Spring has been much delayed in my part of the country. It’s following a long trend of cooler than normal weather. We are about the only place on the planet that’s abnormally cool so I suppose I should not complain. But this trend has persisted for a couple of years and it’s getting tiresome. I’m sure the Californians would be more than delighted to trade with me.
Many of you are probably already experiencing lots of pollinators. So far, I have only seen a few native bumble bees on the rare warm days that we have had. (Interestingly enough, as soon as the bumble bees came out, wasps were not far behind!)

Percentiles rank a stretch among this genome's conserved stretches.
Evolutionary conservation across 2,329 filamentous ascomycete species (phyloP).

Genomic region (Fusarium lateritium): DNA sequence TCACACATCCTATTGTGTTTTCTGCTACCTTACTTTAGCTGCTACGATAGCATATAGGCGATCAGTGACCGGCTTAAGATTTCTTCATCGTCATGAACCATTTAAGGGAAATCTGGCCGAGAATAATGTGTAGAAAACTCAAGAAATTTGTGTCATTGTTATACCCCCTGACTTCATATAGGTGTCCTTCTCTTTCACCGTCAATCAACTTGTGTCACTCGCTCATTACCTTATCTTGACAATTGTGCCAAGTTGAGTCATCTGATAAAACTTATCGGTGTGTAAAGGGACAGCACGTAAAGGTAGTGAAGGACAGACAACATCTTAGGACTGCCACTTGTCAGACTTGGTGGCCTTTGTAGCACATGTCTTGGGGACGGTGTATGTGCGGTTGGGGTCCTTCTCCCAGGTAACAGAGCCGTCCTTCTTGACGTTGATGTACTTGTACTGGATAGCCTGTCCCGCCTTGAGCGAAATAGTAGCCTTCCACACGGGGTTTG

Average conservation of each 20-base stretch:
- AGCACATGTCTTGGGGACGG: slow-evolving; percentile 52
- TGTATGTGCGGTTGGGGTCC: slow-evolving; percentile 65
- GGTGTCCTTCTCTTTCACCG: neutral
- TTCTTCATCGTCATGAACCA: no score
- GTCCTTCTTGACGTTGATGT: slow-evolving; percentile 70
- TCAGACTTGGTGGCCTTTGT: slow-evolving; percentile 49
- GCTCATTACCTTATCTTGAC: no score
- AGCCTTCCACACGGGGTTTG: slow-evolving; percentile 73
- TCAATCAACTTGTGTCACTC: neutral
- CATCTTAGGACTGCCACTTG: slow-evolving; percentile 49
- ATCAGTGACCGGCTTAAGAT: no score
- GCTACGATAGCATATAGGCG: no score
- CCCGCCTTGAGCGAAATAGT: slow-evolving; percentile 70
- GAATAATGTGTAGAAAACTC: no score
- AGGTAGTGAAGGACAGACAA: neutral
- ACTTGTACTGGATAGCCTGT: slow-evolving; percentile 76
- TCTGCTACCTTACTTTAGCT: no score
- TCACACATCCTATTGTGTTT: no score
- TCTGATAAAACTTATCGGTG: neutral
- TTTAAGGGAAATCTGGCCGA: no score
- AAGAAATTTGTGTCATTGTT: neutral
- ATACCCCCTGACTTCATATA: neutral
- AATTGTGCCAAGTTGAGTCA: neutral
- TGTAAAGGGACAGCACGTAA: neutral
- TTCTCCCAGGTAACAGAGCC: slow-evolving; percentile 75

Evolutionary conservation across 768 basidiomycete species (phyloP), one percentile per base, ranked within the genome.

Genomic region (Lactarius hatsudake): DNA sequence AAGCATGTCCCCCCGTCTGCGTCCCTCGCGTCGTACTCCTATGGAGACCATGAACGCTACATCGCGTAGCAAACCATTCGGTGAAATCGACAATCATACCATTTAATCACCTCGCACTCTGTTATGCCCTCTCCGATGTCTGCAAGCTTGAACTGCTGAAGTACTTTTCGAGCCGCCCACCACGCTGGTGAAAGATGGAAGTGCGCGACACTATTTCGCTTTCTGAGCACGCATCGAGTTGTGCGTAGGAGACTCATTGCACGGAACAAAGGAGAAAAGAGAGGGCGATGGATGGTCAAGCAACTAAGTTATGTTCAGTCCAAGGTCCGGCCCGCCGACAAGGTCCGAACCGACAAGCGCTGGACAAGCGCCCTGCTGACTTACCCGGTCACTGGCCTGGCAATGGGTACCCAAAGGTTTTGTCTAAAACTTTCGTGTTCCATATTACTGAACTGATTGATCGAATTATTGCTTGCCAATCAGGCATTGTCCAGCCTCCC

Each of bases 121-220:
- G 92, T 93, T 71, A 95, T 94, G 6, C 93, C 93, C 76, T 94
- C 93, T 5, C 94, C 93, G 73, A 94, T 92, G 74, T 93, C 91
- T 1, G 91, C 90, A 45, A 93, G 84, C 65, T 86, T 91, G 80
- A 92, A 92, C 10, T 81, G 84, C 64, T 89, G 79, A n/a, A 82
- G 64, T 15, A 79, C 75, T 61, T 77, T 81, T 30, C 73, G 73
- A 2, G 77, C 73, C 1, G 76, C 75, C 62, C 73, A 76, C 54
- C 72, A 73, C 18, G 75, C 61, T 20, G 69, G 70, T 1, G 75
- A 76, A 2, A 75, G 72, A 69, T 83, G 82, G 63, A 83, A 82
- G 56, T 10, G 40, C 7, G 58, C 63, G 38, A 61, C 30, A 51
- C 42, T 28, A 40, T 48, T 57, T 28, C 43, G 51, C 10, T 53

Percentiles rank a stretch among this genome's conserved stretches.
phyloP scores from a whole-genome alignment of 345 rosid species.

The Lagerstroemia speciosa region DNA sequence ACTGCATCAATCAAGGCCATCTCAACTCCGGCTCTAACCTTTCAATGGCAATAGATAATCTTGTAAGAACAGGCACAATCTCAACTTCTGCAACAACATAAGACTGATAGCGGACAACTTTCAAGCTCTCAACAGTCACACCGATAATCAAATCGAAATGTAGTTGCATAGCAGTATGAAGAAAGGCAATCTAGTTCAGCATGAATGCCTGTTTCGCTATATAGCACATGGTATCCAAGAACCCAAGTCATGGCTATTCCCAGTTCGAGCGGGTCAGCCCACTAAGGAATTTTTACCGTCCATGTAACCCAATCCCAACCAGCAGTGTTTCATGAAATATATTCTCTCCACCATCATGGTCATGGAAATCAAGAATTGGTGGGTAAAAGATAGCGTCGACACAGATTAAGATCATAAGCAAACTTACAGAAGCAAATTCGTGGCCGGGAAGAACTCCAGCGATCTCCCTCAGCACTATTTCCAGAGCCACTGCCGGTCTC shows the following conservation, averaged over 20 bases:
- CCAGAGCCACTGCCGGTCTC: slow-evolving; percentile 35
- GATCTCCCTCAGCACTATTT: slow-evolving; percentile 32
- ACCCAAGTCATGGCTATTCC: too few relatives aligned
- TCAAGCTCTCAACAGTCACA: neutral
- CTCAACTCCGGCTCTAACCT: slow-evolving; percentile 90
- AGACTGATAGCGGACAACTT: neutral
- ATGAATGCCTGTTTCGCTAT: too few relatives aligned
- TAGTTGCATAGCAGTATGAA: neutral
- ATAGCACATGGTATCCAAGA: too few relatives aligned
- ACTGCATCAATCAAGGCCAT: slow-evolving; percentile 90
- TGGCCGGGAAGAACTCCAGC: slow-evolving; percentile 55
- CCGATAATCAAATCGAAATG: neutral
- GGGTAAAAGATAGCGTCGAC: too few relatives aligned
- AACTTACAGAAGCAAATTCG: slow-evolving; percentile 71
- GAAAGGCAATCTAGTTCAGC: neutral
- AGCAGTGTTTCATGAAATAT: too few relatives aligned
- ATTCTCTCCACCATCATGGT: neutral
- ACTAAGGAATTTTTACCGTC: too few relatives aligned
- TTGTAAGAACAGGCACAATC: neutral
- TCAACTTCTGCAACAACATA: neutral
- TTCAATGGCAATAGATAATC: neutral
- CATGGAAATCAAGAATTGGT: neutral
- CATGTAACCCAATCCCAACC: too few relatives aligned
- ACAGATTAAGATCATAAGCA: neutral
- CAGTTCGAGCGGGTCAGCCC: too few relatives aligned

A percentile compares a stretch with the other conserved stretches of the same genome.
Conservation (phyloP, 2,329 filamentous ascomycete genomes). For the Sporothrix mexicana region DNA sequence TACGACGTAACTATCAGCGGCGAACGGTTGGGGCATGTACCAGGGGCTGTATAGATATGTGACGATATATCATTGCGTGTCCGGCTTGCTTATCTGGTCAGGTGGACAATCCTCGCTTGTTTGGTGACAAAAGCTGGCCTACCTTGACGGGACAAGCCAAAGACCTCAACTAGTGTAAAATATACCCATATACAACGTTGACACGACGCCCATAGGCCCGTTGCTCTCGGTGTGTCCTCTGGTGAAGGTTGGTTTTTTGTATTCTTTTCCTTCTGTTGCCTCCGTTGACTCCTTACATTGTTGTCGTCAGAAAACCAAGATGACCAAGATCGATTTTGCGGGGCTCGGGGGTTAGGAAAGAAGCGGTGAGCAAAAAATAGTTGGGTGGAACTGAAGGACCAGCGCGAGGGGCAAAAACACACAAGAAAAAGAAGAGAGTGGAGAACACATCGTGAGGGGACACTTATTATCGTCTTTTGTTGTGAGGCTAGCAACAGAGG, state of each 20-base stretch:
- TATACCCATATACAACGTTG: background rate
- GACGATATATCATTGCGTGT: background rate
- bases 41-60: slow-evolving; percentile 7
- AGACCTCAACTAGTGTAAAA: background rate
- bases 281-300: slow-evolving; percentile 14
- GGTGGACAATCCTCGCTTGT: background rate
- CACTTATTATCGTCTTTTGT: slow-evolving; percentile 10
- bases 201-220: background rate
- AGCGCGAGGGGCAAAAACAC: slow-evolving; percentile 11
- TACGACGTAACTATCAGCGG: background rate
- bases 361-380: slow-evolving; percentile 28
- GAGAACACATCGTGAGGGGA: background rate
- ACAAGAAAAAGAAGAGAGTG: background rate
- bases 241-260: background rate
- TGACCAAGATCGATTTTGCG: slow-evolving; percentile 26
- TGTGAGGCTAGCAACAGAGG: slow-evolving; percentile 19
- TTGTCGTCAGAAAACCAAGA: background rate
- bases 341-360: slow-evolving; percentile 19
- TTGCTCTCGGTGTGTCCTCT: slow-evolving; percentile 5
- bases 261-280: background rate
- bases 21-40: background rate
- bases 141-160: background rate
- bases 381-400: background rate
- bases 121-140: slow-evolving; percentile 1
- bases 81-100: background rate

But there’s another pollinator that’s going to be emerging soon, one that pollinates some of our spring ephemerals. This one is less well-known as a pollinator (but very well-known as a pest!) so I wanted to draw your attention to it.
Of course I am talking about one of my favorites, the ants. Perhaps I like them so much because I live in a region without fire ants.
But once I discovered that ants are one of our primary pollinators of spring wildflowers, that endeared them to me even more. For a closer look at which wildflowers, see my post of last year.
As if it isn’t enough, ants are great aerators of my heavy clay soil. What more could an organic gardener want?
So before pulling out some sort of bug spray, please, if the ants are not invading your home, just leave them alone.
And if the ants are marching in a nice little trail toward the house, why not head it off with a swipe of soapy water instead of a toxic chemical? Do we really need to interrupt their progress with such heavy-duty methods all the time?